More than 200 members and guests attended the fourth annual joint Marion-Hillsboro Chamber of Commerce banquet Monday in the ballroom of the Marion Community Center.
In addition to recognizing Chamber board members from both com?muni?ties, this year?s speaker was Jim Hoy, professor of English and director of the Center for Great Plains Studies at Emporia State University.
?Singing the Cattle North? was Hoy?s program focusing on the history of the origin of the American cowboy and the role Kansas played in it.
?You in Marion County are fortunate in that the old Chisholm Trail crosses the west part of your county,? he said.
The Chisholm Trail was not the first cattle trail, it didn?t last the longest, it didn?t have the most cattle, but it is the most famous because it is the only one that the cowboys made up a song about.?
As part of his program, Hoy said he planned to structure this history lesson around songs, talking about what happened to stray cattle getting into a herd and the long hard days.
?These are the songs cowboys would sing on the back of a horse,? he said. ?(Cattle drives) were boring work if the cattle were then there wasn?t much excitement.?
The main two dangers on the trail included getting bored to death and thunderstorms and lightning.
?When it didn?t rain for weeks and those thunderheads rolled up in the west and the air pressure and temperature starts to change?that?s when things got exciting,? Hoy said.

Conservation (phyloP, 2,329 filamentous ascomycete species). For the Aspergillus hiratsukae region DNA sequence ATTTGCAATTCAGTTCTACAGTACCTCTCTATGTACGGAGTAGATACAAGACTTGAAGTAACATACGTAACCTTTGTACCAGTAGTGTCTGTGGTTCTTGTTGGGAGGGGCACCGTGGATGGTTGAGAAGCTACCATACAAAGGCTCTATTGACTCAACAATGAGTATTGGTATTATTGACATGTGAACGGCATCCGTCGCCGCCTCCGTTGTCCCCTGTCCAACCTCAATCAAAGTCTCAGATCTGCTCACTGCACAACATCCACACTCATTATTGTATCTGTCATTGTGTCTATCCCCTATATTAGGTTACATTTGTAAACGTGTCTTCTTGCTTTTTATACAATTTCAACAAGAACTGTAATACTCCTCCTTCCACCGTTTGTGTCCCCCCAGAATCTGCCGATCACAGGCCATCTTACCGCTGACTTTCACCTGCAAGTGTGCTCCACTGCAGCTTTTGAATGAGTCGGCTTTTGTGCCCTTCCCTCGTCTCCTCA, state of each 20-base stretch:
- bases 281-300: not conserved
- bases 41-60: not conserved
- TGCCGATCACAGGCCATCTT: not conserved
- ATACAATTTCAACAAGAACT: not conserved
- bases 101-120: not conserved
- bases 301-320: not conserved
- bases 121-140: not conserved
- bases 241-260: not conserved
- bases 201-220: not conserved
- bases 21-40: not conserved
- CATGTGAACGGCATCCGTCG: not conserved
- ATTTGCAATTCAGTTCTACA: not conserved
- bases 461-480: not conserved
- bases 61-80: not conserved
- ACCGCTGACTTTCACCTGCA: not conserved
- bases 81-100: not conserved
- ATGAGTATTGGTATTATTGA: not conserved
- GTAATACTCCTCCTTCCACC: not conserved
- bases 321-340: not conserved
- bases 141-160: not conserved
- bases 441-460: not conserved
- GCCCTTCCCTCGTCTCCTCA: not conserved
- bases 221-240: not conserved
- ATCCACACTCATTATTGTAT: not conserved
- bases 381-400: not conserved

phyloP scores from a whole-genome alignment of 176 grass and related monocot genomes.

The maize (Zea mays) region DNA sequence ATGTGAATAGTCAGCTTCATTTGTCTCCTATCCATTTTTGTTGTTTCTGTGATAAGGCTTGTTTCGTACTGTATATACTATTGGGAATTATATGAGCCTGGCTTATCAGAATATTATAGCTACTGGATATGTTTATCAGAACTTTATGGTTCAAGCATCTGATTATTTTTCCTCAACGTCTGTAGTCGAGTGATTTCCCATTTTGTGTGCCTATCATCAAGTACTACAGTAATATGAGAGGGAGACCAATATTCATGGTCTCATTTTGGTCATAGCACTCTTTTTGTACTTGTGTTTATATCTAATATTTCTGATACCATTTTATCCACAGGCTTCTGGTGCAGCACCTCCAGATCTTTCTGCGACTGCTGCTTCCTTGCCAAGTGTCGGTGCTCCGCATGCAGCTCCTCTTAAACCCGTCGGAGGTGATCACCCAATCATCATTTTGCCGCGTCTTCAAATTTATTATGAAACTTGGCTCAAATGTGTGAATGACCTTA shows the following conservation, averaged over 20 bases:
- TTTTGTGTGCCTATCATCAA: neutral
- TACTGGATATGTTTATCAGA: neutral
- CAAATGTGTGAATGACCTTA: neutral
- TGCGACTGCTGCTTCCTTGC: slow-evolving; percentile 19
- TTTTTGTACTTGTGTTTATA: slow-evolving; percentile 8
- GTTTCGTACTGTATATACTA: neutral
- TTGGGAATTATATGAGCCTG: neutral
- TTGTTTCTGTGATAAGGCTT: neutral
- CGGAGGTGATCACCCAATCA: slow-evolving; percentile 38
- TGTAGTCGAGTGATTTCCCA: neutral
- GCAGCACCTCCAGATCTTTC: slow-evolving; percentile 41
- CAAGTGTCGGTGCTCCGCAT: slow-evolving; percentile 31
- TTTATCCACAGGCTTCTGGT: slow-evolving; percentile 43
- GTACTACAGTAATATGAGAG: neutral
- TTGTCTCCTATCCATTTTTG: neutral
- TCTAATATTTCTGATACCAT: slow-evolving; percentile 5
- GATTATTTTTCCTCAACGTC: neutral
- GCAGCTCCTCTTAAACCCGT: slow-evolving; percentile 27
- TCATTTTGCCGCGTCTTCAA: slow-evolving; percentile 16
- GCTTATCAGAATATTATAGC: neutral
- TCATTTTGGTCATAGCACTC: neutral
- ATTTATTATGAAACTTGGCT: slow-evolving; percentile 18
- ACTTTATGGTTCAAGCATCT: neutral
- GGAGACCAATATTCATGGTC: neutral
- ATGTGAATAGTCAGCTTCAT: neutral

The Texas cattle industry, he explained, begins when Christopher Columbus, on his second voyage, brought cattle to the area.
Hoy also talked about the origins of the cowboy culture in western America.
?Cattle spread out through Mexico and as settlers were making a living they would have horses, cattle, goats and sheep,? he said.
?Priests and missionaries would take livestock north so the Indians they converted could learn the ways of agriculture.?
The American cowboy learned how to be a cowboy from the Mexican vaqueros, he said.
The cattle in those early years were mainly used for their hides and tallow for illumination at night, Hoy said.
Most cattle weren?t slaughtered for meat because it couldn?t be preserved for long at that time.
Yet the Texas cattle market was booming until the Civil War happened, Hoy said, but after the war, cattle drives started in earnest.
Offering some uncommon facts about cattleman, it was discovered that 10 cowboys could handle between 2,000 and 3,000 cattle.
?A great uncle that lived in Clark County and said it took one cowboy to drive one steer, two cowboys to drive two steers, three cowboys to drive three steers and four cowboys could drive 1,000 steers,? he said.
The reason was because when there is enough cattle, they will herd up and cowboys can get them pointed in one direction, and they will all go in that direction.
If there are just three or four steers, Hoy said, they will go in separate directions.
During his presentation, Hoy played and songs that cowboys would have sang on the trails.
The dinner was provided by John McKay, American Legion Post 308 in Florence. A silent auction offered more than 40 items.
The 2015 Marion Chamber board of directors includes Don Noller, presi?dent; Shawn Geis, vice-president; Gene Winkler, treasurer and Kevin Fruech?ting, secretary.
The 2015 Hillsboro Chamber board of directors are Cynthia Fleming, president; Marion Regier, vice-president; Elizabeth Wine, treasurer; Lena Hall, office manager and Angie Becker, office assistant.